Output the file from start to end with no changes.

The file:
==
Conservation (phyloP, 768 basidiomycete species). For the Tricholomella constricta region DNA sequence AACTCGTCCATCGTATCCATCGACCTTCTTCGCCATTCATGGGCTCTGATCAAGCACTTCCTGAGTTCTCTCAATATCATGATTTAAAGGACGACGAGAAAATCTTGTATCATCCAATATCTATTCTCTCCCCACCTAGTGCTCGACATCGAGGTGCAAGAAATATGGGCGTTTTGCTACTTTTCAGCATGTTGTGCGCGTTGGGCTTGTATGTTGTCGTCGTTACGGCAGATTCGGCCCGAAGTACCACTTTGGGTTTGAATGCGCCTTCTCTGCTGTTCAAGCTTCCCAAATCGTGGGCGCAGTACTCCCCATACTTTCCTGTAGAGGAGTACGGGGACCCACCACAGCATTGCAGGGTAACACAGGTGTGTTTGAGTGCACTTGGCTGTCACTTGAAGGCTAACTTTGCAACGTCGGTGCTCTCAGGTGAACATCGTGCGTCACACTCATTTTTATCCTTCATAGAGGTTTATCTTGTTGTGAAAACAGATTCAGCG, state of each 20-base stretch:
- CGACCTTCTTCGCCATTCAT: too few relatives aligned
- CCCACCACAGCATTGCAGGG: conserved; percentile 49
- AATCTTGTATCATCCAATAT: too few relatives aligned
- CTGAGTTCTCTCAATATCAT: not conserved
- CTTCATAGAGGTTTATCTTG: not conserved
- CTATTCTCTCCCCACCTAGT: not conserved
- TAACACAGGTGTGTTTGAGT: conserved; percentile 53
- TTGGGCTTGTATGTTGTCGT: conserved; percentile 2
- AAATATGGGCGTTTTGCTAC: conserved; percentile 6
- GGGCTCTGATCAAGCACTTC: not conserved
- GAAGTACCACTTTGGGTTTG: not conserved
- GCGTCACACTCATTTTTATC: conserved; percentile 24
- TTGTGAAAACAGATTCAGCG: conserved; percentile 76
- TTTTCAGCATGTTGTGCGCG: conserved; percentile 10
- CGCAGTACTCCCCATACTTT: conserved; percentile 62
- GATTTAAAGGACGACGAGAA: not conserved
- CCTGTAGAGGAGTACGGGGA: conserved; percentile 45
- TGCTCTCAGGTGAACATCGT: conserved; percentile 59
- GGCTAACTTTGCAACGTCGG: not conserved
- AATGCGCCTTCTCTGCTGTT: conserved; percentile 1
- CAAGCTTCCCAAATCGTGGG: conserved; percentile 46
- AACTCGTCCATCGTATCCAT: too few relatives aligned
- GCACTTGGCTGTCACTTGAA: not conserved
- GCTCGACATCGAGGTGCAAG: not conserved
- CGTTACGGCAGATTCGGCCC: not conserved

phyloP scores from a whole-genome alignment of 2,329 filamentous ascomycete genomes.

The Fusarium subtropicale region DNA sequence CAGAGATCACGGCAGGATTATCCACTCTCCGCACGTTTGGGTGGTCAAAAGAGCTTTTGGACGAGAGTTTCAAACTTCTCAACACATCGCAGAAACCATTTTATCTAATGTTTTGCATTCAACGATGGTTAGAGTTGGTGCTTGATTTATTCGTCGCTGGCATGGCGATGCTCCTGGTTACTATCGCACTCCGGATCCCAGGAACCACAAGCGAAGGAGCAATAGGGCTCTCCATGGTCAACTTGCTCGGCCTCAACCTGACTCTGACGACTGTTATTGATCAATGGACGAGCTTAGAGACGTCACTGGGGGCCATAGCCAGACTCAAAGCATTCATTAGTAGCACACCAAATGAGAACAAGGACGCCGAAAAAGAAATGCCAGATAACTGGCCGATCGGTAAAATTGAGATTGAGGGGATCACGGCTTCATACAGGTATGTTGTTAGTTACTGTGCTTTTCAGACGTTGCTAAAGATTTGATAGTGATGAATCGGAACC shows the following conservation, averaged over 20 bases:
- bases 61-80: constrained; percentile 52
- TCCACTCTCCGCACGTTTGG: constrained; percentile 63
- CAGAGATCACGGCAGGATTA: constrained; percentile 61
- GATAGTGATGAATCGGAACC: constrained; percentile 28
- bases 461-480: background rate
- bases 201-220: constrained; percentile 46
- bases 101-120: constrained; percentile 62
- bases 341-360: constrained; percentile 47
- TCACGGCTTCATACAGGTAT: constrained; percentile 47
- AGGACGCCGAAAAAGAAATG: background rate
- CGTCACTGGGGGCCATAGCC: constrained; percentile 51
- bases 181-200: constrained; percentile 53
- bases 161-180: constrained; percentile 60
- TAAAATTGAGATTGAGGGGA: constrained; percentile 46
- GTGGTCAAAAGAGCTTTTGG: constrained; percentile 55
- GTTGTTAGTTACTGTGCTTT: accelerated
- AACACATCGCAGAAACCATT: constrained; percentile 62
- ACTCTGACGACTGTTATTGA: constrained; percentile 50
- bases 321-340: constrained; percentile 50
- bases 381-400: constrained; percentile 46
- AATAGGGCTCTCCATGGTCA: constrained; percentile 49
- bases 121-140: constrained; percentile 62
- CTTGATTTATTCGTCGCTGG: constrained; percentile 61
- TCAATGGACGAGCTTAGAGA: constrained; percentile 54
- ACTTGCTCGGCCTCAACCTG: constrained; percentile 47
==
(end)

Conservation (phyloP, 768 basidiomycete species). For the Tricholomella constricta region DNA sequence AACTCGTCCATCGTATCCATCGACCTTCTTCGCCATTCATGGGCTCTGATCAAGCACTTCCTGAGTTCTCTCAATATCATGATTTAAAGGACGACGAGAAAATCTTGTATCATCCAATATCTATTCTCTCCCCACCTAGTGCTCGACATCGAGGTGCAAGAAATATGGGCGTTTTGCTACTTTTCAGCATGTTGTGCGCGTTGGGCTTGTATGTTGTCGTCGTTACGGCAGATTCGGCCCGAAGTACCACTTTGGGTTTGAATGCGCCTTCTCTGCTGTTCAAGCTTCCCAAATCGTGGGCGCAGTACTCCCCATACTTTCCTGTAGAGGAGTACGGGGACCCACCACAGCATTGCAGGGTAACACAGGTGTGTTTGAGTGCACTTGGCTGTCACTTGAAGGCTAACTTTGCAACGTCGGTGCTCTCAGGTGAACATCGTGCGTCACACTCATTTTTATCCTTCATAGAGGTTTATCTTGTTGTGAAAACAGATTCAGCG, state of each 20-base stretch:
- CGACCTTCTTCGCCATTCAT: too few relatives aligned
- CCCACCACAGCATTGCAGGG: conserved; percentile 49
- AATCTTGTATCATCCAATAT: too few relatives aligned
- CTGAGTTCTCTCAATATCAT: not conserved
- CTTCATAGAGGTTTATCTTG: not conserved
- CTATTCTCTCCCCACCTAGT: not conserved
- TAACACAGGTGTGTTTGAGT: conserved; percentile 53
- TTGGGCTTGTATGTTGTCGT: conserved; percentile 2
- AAATATGGGCGTTTTGCTAC: conserved; percentile 6
- GGGCTCTGATCAAGCACTTC: not conserved
- GAAGTACCACTTTGGGTTTG: not conserved
- GCGTCACACTCATTTTTATC: conserved; percentile 24
- TTGTGAAAACAGATTCAGCG: conserved; percentile 76
- TTTTCAGCATGTTGTGCGCG: conserved; percentile 10
- CGCAGTACTCCCCATACTTT: conserved; percentile 62
- GATTTAAAGGACGACGAGAA: not conserved
- CCTGTAGAGGAGTACGGGGA: conserved; percentile 45
- TGCTCTCAGGTGAACATCGT: conserved; percentile 59
- GGCTAACTTTGCAACGTCGG: not conserved
- AATGCGCCTTCTCTGCTGTT: conserved; percentile 1
- CAAGCTTCCCAAATCGTGGG: conserved; percentile 46
- AACTCGTCCATCGTATCCAT: too few relatives aligned
- GCACTTGGCTGTCACTTGAA: not conserved
- GCTCGACATCGAGGTGCAAG: not conserved
- CGTTACGGCAGATTCGGCCC: not conserved

phyloP scores from a whole-genome alignment of 2,329 filamentous ascomycete genomes.

The Fusarium subtropicale region DNA sequence CAGAGATCACGGCAGGATTATCCACTCTCCGCACGTTTGGGTGGTCAAAAGAGCTTTTGGACGAGAGTTTCAAACTTCTCAACACATCGCAGAAACCATTTTATCTAATGTTTTGCATTCAACGATGGTTAGAGTTGGTGCTTGATTTATTCGTCGCTGGCATGGCGATGCTCCTGGTTACTATCGCACTCCGGATCCCAGGAACCACAAGCGAAGGAGCAATAGGGCTCTCCATGGTCAACTTGCTCGGCCTCAACCTGACTCTGACGACTGTTATTGATCAATGGACGAGCTTAGAGACGTCACTGGGGGCCATAGCCAGACTCAAAGCATTCATTAGTAGCACACCAAATGAGAACAAGGACGCCGAAAAAGAAATGCCAGATAACTGGCCGATCGGTAAAATTGAGATTGAGGGGATCACGGCTTCATACAGGTATGTTGTTAGTTACTGTGCTTTTCAGACGTTGCTAAAGATTTGATAGTGATGAATCGGAACC shows the following conservation, averaged over 20 bases:
- bases 61-80: constrained; percentile 52
- TCCACTCTCCGCACGTTTGG: constrained; percentile 63
- CAGAGATCACGGCAGGATTA: constrained; percentile 61
- GATAGTGATGAATCGGAACC: constrained; percentile 28
- bases 461-480: background rate
- bases 201-220: constrained; percentile 46
- bases 101-120: constrained; percentile 62
- bases 341-360: constrained; percentile 47
- TCACGGCTTCATACAGGTAT: constrained; percentile 47
- AGGACGCCGAAAAAGAAATG: background rate
- CGTCACTGGGGGCCATAGCC: constrained; percentile 51
- bases 181-200: constrained; percentile 53
- bases 161-180: constrained; percentile 60
- TAAAATTGAGATTGAGGGGA: constrained; percentile 46
- GTGGTCAAAAGAGCTTTTGG: constrained; percentile 55
- GTTGTTAGTTACTGTGCTTT: accelerated
- AACACATCGCAGAAACCATT: constrained; percentile 62
- ACTCTGACGACTGTTATTGA: constrained; percentile 50
- bases 321-340: constrained; percentile 50
- bases 381-400: constrained; percentile 46
- AATAGGGCTCTCCATGGTCA: constrained; percentile 49
- bases 121-140: constrained; percentile 62
- CTTGATTTATTCGTCGCTGG: constrained; percentile 61
- TCAATGGACGAGCTTAGAGA: constrained; percentile 54
- ACTTGCTCGGCCTCAACCTG: constrained; percentile 47